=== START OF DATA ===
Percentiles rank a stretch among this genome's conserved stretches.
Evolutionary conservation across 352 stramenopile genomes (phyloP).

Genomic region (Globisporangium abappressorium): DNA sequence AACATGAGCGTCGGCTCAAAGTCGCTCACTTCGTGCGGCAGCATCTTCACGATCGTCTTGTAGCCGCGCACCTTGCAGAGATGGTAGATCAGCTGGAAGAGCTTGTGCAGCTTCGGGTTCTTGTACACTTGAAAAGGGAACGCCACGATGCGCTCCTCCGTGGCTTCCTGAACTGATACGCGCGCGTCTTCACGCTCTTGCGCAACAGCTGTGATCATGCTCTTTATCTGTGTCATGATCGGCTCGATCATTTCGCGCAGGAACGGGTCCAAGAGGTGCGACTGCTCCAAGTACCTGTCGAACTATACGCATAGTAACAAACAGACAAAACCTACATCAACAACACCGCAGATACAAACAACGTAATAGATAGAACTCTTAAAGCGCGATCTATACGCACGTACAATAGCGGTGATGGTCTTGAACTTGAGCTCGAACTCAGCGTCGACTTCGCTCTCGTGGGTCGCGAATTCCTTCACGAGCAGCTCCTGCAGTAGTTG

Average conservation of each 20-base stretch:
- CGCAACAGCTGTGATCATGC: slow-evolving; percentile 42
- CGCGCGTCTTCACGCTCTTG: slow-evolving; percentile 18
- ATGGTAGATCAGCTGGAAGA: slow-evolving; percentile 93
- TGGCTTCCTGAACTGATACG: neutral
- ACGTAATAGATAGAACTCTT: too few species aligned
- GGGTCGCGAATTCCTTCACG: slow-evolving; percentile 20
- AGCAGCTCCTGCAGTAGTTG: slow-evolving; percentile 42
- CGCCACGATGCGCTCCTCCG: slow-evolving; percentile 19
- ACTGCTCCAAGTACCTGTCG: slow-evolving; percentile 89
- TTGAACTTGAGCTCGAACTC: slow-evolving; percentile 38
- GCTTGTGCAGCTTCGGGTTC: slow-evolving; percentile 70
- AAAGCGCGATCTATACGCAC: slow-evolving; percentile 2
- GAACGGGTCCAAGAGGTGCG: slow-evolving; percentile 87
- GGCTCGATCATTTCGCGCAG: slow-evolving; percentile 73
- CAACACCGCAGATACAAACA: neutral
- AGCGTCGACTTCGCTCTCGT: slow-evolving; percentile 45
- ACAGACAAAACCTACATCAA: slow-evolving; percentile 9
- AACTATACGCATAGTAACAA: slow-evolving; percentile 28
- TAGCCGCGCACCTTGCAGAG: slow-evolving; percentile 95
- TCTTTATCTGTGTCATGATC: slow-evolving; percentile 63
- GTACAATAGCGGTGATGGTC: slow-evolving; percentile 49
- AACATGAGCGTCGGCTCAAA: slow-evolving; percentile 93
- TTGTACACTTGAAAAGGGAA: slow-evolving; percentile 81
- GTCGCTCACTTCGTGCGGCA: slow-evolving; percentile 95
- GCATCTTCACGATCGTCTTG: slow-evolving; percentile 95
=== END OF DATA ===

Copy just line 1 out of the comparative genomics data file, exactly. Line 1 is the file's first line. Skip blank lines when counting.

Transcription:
Percentiles rank a stretch among this genome's conserved stretches.